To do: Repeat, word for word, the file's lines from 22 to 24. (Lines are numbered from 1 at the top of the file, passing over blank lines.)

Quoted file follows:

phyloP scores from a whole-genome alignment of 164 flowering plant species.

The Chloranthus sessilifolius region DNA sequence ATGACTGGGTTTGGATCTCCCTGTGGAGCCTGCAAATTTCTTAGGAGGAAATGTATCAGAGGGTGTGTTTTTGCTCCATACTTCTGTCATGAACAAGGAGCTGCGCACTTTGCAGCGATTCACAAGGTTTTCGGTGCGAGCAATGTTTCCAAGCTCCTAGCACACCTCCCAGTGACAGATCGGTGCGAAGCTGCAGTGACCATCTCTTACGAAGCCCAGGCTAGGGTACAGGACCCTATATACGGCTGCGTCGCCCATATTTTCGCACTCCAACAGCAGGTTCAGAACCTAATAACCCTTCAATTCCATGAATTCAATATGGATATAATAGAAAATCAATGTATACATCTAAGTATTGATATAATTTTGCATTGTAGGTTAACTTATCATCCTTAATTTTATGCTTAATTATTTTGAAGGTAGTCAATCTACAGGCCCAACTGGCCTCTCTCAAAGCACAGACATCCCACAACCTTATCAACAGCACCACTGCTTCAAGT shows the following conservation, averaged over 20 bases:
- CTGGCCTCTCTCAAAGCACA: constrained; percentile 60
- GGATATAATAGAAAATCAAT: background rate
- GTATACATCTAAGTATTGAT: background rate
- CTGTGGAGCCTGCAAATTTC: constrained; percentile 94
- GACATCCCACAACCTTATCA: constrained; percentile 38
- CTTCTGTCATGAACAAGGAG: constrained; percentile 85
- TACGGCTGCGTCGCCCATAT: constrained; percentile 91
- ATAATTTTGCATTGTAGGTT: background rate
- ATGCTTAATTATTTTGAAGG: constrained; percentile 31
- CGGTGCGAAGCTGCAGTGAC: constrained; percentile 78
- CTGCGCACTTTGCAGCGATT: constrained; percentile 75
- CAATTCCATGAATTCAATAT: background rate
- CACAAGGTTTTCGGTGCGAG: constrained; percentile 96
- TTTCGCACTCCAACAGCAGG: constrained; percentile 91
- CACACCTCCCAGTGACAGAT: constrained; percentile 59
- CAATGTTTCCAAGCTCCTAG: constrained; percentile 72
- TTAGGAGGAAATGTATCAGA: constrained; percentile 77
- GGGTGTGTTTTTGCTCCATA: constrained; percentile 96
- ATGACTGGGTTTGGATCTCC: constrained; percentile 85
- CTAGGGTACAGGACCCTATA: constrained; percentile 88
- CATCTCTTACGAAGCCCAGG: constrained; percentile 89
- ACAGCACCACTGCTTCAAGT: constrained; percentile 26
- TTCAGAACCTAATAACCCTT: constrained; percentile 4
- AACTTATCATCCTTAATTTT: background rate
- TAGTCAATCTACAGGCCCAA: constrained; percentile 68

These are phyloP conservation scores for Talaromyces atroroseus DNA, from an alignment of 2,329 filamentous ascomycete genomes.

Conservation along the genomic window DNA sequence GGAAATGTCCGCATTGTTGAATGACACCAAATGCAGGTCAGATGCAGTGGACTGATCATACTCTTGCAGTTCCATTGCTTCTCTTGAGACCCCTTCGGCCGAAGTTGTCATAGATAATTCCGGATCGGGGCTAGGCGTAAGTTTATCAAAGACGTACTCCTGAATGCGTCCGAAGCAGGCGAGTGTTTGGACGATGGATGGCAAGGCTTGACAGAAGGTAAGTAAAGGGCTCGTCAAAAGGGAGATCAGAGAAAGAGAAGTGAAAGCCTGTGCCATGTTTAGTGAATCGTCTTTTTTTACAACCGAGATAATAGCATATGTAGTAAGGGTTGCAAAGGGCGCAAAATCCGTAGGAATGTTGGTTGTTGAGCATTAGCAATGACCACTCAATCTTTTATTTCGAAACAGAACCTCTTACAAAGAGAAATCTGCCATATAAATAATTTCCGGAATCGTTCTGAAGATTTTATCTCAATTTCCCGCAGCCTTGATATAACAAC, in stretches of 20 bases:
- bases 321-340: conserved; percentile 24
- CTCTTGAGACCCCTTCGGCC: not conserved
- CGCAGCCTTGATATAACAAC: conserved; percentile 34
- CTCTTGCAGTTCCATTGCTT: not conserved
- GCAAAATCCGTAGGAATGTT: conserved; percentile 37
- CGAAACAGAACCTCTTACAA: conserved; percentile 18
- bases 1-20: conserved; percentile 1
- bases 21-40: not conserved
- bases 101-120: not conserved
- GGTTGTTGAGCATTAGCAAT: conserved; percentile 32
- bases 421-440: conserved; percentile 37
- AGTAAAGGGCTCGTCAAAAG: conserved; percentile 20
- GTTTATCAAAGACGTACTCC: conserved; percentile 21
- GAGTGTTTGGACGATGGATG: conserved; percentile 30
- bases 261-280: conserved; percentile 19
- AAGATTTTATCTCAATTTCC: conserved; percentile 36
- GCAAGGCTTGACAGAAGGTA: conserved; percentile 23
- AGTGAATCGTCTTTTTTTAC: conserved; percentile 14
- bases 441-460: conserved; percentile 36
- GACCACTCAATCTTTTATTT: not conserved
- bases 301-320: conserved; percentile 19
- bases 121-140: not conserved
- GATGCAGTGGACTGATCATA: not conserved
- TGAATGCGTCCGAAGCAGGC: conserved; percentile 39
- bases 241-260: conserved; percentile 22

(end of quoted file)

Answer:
- CTAGGGTACAGGACCCTATA: constrained; percentile 88
- CATCTCTTACGAAGCCCAGG: constrained; percentile 89
- ACAGCACCACTGCTTCAAGT: constrained; percentile 26